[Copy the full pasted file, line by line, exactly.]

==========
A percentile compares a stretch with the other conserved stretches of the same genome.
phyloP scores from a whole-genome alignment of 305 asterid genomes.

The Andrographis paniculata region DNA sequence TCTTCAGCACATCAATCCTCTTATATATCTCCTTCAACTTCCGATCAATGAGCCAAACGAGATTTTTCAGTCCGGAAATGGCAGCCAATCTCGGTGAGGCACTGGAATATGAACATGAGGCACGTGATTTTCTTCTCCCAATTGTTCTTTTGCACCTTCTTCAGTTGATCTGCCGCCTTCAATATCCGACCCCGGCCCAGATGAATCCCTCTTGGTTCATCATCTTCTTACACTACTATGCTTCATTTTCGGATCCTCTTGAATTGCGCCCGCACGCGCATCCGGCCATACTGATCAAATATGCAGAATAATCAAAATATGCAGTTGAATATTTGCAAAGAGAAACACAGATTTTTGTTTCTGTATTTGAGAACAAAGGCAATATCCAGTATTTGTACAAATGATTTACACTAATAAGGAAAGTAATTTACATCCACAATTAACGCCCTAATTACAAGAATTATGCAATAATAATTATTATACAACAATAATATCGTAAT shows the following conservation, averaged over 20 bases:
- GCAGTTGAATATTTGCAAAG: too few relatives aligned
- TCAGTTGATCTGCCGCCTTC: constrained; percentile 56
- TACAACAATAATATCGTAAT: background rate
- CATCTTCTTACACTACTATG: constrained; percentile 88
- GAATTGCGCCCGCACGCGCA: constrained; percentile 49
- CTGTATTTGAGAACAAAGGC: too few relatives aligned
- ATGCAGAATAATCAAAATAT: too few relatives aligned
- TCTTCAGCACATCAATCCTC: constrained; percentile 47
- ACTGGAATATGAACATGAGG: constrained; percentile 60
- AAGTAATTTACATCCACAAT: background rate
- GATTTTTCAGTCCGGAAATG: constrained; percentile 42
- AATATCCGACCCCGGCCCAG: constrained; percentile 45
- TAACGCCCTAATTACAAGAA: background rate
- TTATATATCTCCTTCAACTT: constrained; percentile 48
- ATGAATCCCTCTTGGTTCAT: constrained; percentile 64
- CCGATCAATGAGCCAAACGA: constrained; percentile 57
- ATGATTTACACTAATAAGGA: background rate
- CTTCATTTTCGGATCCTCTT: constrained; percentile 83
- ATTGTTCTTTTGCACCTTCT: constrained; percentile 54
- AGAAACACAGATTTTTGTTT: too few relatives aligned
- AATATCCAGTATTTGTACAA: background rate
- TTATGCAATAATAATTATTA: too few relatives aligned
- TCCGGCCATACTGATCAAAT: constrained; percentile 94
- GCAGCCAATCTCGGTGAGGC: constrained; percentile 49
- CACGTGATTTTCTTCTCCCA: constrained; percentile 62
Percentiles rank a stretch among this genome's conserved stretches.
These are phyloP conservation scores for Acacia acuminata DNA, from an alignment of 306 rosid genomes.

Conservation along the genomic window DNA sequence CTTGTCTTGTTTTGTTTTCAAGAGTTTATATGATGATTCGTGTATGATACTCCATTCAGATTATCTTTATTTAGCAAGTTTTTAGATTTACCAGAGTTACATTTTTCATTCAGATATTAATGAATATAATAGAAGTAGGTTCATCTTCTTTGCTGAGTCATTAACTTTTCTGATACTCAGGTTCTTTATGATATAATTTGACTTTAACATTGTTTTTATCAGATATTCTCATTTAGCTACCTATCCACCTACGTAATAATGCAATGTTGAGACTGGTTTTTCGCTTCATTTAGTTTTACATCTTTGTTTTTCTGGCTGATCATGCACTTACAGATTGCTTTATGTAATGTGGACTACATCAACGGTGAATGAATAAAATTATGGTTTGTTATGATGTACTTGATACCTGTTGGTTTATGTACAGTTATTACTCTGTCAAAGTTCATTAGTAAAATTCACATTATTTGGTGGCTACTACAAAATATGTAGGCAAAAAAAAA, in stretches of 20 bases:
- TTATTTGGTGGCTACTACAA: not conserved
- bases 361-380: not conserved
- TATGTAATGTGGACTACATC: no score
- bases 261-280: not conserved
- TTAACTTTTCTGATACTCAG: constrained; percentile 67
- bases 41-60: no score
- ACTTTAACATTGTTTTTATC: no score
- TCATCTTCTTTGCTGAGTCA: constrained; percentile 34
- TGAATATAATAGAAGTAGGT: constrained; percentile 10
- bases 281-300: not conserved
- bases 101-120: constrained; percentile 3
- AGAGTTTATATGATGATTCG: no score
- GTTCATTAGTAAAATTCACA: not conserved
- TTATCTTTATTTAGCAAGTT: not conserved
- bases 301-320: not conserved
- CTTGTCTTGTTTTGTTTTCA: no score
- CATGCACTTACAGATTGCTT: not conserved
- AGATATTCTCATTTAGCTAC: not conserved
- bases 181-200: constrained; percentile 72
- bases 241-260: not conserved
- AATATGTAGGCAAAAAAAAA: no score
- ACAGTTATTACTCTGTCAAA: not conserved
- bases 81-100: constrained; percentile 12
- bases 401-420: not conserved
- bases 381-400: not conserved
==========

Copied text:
A percentile compares a stretch with the other conserved stretches of the same genome.
phyloP scores from a whole-genome alignment of 305 asterid genomes.

The Andrographis paniculata region DNA sequence TCTTCAGCACATCAATCCTCTTATATATCTCCTTCAACTTCCGATCAATGAGCCAAACGAGATTTTTCAGTCCGGAAATGGCAGCCAATCTCGGTGAGGCACTGGAATATGAACATGAGGCACGTGATTTTCTTCTCCCAATTGTTCTTTTGCACCTTCTTCAGTTGATCTGCCGCCTTCAATATCCGACCCCGGCCCAGATGAATCCCTCTTGGTTCATCATCTTCTTACACTACTATGCTTCATTTTCGGATCCTCTTGAATTGCGCCCGCACGCGCATCCGGCCATACTGATCAAATATGCAGAATAATCAAAATATGCAGTTGAATATTTGCAAAGAGAAACACAGATTTTTGTTTCTGTATTTGAGAACAAAGGCAATATCCAGTATTTGTACAAATGATTTACACTAATAAGGAAAGTAATTTACATCCACAATTAACGCCCTAATTACAAGAATTATGCAATAATAATTATTATACAACAATAATATCGTAAT shows the following conservation, averaged over 20 bases:
- GCAGTTGAATATTTGCAAAG: too few relatives aligned
- TCAGTTGATCTGCCGCCTTC: constrained; percentile 56
- TACAACAATAATATCGTAAT: background rate
- CATCTTCTTACACTACTATG: constrained; percentile 88
- GAATTGCGCCCGCACGCGCA: constrained; percentile 49
- CTGTATTTGAGAACAAAGGC: too few relatives aligned
- ATGCAGAATAATCAAAATAT: too few relatives aligned
- TCTTCAGCACATCAATCCTC: constrained; percentile 47
- ACTGGAATATGAACATGAGG: constrained; percentile 60
- AAGTAATTTACATCCACAAT: background rate
- GATTTTTCAGTCCGGAAATG: constrained; percentile 42
- AATATCCGACCCCGGCCCAG: constrained; percentile 45
- TAACGCCCTAATTACAAGAA: background rate
- TTATATATCTCCTTCAACTT: constrained; percentile 48
- ATGAATCCCTCTTGGTTCAT: constrained; percentile 64
- CCGATCAATGAGCCAAACGA: constrained; percentile 57
- ATGATTTACACTAATAAGGA: background rate
- CTTCATTTTCGGATCCTCTT: constrained; percentile 83
- ATTGTTCTTTTGCACCTTCT: constrained; percentile 54
- AGAAACACAGATTTTTGTTT: too few relatives aligned
- AATATCCAGTATTTGTACAA: background rate
- TTATGCAATAATAATTATTA: too few relatives aligned
- TCCGGCCATACTGATCAAAT: constrained; percentile 94
- GCAGCCAATCTCGGTGAGGC: constrained; percentile 49
- CACGTGATTTTCTTCTCCCA: constrained; percentile 62
Percentiles rank a stretch among this genome's conserved stretches.
These are phyloP conservation scores for Acacia acuminata DNA, from an alignment of 306 rosid genomes.

Conservation along the genomic window DNA sequence CTTGTCTTGTTTTGTTTTCAAGAGTTTATATGATGATTCGTGTATGATACTCCATTCAGATTATCTTTATTTAGCAAGTTTTTAGATTTACCAGAGTTACATTTTTCATTCAGATATTAATGAATATAATAGAAGTAGGTTCATCTTCTTTGCTGAGTCATTAACTTTTCTGATACTCAGGTTCTTTATGATATAATTTGACTTTAACATTGTTTTTATCAGATATTCTCATTTAGCTACCTATCCACCTACGTAATAATGCAATGTTGAGACTGGTTTTTCGCTTCATTTAGTTTTACATCTTTGTTTTTCTGGCTGATCATGCACTTACAGATTGCTTTATGTAATGTGGACTACATCAACGGTGAATGAATAAAATTATGGTTTGTTATGATGTACTTGATACCTGTTGGTTTATGTACAGTTATTACTCTGTCAAAGTTCATTAGTAAAATTCACATTATTTGGTGGCTACTACAAAATATGTAGGCAAAAAAAAA, in stretches of 20 bases:
- TTATTTGGTGGCTACTACAA: not conserved
- bases 361-380: not conserved
- TATGTAATGTGGACTACATC: no score
- bases 261-280: not conserved
- TTAACTTTTCTGATACTCAG: constrained; percentile 67
- bases 41-60: no score
- ACTTTAACATTGTTTTTATC: no score
- TCATCTTCTTTGCTGAGTCA: constrained; percentile 34
- TGAATATAATAGAAGTAGGT: constrained; percentile 10
- bases 281-300: not conserved
- bases 101-120: constrained; percentile 3
- AGAGTTTATATGATGATTCG: no score
- GTTCATTAGTAAAATTCACA: not conserved
- TTATCTTTATTTAGCAAGTT: not conserved
- bases 301-320: not conserved
- CTTGTCTTGTTTTGTTTTCA: no score
- CATGCACTTACAGATTGCTT: not conserved
- AGATATTCTCATTTAGCTAC: not conserved
- bases 181-200: constrained; percentile 72
- bases 241-260: not conserved
- AATATGTAGGCAAAAAAAAA: no score
- ACAGTTATTACTCTGTCAAA: not conserved
- bases 81-100: constrained; percentile 12
- bases 401-420: not conserved
- bases 381-400: not conserved